The Results are in: PISA Updates for 2012
Test scores don’t always tell the complete story, but they can be critical signposts on the long and winding road to education reform. This is especially case with the PISA assessment, which was designed to understand and improve education systems around the globe. Because the evaluation is applied over time and across many geographies, it begins to give us a sense for progress – or lack thereof. [Daily Edventures has featured Andreas Schleicher of the Organization for Economic Cooperation and Development (OECD) several times to give us his perspective on what the PISA test means.]
Last week, the launch of PISA 2012 has many government leaders, educators and parents talking. This version of the assessment focused on the math skills of about 28 million 15-year olds around the world. Importantly, the test captured these students’ ability to reason and to use math concepts to make the critical judgments and decisions required in our complex, 21st century world. This kind of literacy, as defined by the OECD, is a skill set that can be acquired and used over a lifetime.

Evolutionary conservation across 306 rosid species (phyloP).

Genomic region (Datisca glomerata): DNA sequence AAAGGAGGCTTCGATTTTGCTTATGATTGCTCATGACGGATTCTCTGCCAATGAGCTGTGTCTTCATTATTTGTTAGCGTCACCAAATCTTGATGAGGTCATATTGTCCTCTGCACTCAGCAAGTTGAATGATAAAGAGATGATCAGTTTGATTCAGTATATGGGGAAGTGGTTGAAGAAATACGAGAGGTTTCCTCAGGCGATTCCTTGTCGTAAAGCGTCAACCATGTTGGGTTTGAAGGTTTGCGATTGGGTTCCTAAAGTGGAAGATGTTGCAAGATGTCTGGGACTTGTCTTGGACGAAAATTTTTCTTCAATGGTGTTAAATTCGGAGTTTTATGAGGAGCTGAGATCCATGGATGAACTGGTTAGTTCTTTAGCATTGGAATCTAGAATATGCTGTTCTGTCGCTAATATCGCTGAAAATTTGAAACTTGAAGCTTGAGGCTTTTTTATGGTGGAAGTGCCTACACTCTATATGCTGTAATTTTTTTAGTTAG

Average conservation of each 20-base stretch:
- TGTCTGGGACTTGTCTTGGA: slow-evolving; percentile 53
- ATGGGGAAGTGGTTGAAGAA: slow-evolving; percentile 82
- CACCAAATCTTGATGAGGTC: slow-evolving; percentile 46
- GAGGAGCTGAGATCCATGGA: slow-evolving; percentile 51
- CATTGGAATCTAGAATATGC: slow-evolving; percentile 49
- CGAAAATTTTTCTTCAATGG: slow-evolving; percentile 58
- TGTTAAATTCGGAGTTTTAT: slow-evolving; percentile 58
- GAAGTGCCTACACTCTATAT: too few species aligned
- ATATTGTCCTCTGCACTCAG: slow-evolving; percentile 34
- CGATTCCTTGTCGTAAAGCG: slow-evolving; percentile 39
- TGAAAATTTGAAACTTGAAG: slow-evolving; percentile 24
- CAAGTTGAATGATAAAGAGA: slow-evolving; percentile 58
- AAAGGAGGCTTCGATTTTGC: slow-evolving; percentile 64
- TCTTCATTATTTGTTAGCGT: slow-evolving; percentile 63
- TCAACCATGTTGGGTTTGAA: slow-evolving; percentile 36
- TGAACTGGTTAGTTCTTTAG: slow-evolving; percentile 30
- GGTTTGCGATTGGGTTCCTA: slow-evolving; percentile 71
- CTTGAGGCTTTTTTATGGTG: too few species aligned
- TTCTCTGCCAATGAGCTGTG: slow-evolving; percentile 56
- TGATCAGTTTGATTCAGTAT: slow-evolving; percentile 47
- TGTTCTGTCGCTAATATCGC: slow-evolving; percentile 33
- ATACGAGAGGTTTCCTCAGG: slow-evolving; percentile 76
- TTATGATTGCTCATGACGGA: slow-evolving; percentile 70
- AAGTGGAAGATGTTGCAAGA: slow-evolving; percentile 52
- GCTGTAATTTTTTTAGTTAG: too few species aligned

As always, the headlines generated by new PISA scores can be jolting, especially those highlighting the gap between top-performing countries and those that seem to be losing ground. But beyond the headlines, there’s a good deal to learn here from countries like Shanghai-China, with a mean score 119 points – or the equivalent of nearly three school years – above the OECD average. And that work is just beginning.
One tide I’m thrilled to see turning is the gender gap. According to the 2012 results, boys perform better than girls in mathematics in only 37 out of the 65 countries and economies that participated in PISA 2012, and girls outperform boys in 5 countries.
In only six countries is the gender gap in mathematics scores larger than the equivalent of half a year of formal schooling. Also encouraging is the fact that boys and girls seem to be performing equally in science, some good news in our global efforts to promote STEM subjects in general, and for underrepresented groups specifically.
For teachers, standardized tests can be a mixed bag, and often seem to stand in the way of real learning. But as we look at the world through a wider lens, the PISA assessments are an important indicator of progress made and the significant work still to be done.